12

Trying to answer the question from the viewpoint of a scientist, not a member of the administration, but I think the logic is similar, as it is about technical reports. The dense language in each report leaves people prone to misinterpreting the meaning of certain words. What you call dense language is actually technical language. It is necessary to have ...


11

Update: It seems that Pelosi has decided to go ahead with a resolution after all. The resolution will be introduced on Tuesday 10/29/19 and will be voted on by the full House on Thursday 10/31/19: “This resolution establishes the procedure for hearings that are open to the American people, authorizes the disclosure of deposition transcripts, outlines ...


10

The expectation yesterday was that the Judiciary Committee was going to wrap up the vote that evening. The House Calendar showed no planned events for today, and many members had apparently had other plans. Quoting Doug Collins (ranking Republican member) from two different sources here Fox News "Mr. Chairman, there was no consulting with the ranking ...


9

What are the details of how this problem of properly convening the house is resolved? RULES of the HOUSE OF REPRESENTATIVES RULE II OTHER OFFICERS AND OFFICIALS Clerk 2. (a) At the commencement of the first session of each Congress, the Clerk shall call the Members, Delegates, and Resident Commissioner to order and proceed to record their ...


9

No, the one vote per state rule comes from the 12th Amendment and could only be replaced or superseded by a new constitutional Amendment. See the bolded portion of the Amendment below: ... if no person have such majority, then from the persons having the highest numbers not exceeding three on the list of those voted for as President, the House of ...


8

Possibly nothing. On today's NPR program "Here and Now" they interviewed Lisa Kern Griffin, a Duke University law professor and former prosecutor. She explained that even though the White House has no legal grounds to block the impeachment inquiry, they can simply drag this battle on almost indefinitely. They can parry practically any thrust by the House ...


8

This is an interesting question - it depends by what metric you measure efficiency. I've looked at it by classifying a 'redundant' vote as a vote cast in excess of the amount required to win the state. For example, in 2016, the Democrats won 8,753,788 votes in California compared to the Republican's 4,483,810. This would result in 4,269,978 redundant votes. ...


7

Policy Window of Opportunity As a general rule, if controversial legislation is going to be passed, it is much more likely to happen very soon after the event than much later. This is to complement @JustinCave excellent answer which focuses on the proximity of the upcoming election. As they say, one of the primary reasons for skepticism is that it is ...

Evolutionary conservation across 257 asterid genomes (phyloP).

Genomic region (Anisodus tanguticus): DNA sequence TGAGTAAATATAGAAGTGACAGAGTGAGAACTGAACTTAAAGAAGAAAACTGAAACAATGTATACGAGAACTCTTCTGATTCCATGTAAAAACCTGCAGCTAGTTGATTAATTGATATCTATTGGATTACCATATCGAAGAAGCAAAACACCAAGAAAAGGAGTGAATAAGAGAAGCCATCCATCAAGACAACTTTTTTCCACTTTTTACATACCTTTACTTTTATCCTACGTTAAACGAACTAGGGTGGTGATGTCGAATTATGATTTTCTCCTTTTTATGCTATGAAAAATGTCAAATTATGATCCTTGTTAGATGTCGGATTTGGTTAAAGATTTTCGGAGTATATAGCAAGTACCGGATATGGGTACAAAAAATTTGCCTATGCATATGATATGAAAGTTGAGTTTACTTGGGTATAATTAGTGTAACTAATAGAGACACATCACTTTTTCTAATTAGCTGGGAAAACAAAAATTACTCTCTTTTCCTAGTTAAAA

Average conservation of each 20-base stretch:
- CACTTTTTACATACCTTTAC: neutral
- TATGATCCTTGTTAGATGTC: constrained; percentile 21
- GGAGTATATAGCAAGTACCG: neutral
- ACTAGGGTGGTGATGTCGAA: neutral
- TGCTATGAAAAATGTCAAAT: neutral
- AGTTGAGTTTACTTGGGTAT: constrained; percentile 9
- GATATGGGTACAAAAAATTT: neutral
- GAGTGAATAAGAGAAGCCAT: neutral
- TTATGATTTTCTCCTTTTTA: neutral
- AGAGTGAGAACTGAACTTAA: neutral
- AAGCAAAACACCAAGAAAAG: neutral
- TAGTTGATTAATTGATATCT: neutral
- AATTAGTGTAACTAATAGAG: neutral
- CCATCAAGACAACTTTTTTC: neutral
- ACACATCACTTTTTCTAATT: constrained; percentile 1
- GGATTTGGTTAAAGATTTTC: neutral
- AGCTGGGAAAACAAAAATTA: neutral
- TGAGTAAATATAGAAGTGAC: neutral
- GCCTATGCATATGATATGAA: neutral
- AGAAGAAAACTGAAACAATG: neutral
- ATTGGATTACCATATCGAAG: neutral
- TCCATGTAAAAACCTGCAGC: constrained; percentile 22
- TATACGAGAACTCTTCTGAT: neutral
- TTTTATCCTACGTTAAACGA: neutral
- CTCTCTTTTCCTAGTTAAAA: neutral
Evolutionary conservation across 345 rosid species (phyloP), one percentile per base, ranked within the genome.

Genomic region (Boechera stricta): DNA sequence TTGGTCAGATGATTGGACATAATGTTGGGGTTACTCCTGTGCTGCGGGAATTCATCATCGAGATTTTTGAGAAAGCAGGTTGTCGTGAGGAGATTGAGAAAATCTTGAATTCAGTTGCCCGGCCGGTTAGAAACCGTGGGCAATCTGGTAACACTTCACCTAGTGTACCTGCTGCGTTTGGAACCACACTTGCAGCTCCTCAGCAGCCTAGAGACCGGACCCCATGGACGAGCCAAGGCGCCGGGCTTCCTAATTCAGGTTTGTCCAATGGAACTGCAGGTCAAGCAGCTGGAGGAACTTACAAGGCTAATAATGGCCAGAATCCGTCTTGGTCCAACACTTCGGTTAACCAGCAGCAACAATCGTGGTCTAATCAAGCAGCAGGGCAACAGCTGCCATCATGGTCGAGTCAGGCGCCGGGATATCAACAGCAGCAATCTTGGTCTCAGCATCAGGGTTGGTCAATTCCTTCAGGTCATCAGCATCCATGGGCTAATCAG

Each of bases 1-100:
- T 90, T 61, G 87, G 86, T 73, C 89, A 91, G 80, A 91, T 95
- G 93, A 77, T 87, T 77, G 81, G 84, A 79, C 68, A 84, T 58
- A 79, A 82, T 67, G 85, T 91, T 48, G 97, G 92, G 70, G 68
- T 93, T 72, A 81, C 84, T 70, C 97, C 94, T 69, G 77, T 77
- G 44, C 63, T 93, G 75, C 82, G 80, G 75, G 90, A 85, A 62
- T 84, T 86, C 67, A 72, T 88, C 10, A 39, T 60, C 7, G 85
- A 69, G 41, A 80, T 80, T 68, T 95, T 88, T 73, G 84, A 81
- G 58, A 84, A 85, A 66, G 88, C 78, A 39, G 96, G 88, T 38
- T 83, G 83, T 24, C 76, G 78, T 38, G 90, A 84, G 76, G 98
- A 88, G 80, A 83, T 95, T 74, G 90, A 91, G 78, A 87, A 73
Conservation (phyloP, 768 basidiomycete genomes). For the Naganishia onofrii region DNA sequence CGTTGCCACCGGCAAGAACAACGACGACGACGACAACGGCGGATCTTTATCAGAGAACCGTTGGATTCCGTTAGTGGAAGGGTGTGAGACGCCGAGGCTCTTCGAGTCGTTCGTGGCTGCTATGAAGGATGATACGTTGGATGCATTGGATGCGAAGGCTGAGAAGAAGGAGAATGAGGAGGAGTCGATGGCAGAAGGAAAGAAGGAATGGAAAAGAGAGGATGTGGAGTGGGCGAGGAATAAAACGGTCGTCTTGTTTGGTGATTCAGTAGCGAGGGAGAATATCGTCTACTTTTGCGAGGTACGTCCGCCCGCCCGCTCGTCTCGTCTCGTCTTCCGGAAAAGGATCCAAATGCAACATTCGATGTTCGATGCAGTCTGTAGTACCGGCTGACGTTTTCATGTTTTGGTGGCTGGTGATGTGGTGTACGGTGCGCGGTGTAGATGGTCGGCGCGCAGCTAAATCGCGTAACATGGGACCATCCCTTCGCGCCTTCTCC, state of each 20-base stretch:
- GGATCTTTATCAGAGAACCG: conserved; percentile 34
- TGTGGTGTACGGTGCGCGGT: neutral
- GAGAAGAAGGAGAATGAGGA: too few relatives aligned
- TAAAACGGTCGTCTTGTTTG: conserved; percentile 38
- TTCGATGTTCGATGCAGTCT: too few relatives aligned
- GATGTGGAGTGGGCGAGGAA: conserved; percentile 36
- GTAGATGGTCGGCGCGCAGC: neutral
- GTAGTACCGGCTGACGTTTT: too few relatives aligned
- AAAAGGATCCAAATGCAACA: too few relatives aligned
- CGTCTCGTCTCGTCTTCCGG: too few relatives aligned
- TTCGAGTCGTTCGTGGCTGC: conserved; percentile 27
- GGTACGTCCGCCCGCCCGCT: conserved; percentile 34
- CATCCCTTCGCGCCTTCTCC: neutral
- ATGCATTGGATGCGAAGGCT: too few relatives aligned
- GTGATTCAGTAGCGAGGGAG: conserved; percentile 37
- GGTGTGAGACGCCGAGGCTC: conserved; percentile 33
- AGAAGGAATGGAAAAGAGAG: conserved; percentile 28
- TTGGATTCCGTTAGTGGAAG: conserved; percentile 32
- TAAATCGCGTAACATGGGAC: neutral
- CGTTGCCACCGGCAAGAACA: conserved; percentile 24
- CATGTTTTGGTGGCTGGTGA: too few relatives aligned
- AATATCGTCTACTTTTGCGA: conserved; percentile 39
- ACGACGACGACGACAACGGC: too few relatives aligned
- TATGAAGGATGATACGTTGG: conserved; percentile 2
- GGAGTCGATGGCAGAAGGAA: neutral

6

Formally, the House is dissolved by Royal Decision (Koninklijk Besluit), which effectively means by cabinet decision. No vote is needed in the House. (Constitution, Art 64) There are also exceptional grounds; the House is also dissolved as part of a constitutional change or if the King would die without a successor.


6

I think divibisan covered most of it. His points are reflected in a few more quotes from Democratic representatives quoted by a Politico article; alas none are from Pelosi herself. However, that article also raises an interesting point/reminder: In the past, when judges have suggested the House should take a vote, Pelosi has responded by doing just that, ...


6

Can a House committee member who is willfully disrupting a hearing be ejected? With regard to the RULES OF PROCEDURE for the Committee on the Judiciary, there is no specific rule that allows removal of a member who is willfully disrupting a hearing. With regard to the Rules of the House of Representatives, p 778, on Decorum and Debate, Call to order, RULE ...


6

The House chose not to go down the route of judicial enforcement of their subpoenas after President Trump told staff not to honour them. Instead they added this denial of congressional oversight to the impeachment charges of obstruction. Pushing enforcement of subpoenas through the courts could take months and Pelosi has said this is much too long to wait ...


6

No The Constitution is clear that all bills must by passed by the House and the Senate. Here's the relevant excerpt from Article 1, Section 7: Every bill which shall have passed the House of Representatives and the Senate, shall, before it become a law, be presented to the President of the United States Because of the rules of the Senate, a bill that has ...


5

Why does the voting continue far beyond this time limit? Emboldened is quoted text, below. House Voting Procedures: Forms and Requirements, Updated February 6, 2019, p 3. Length of Time for Voting Under Rule XX, clause 2(a), the minimum time for a vote by electronic device is 15 minutes in either the House or the Committee of the Whole. The 15-minute ...


5

Trump could provoke more whistleblowers to come forward with damaging information. The people working for the executive branch swore an oath to serve the nation, not the person holding office. If they see the president continuing to flout the authority of Congress, they may simply decide that enough is enough and bring up yet more hidden information. If ...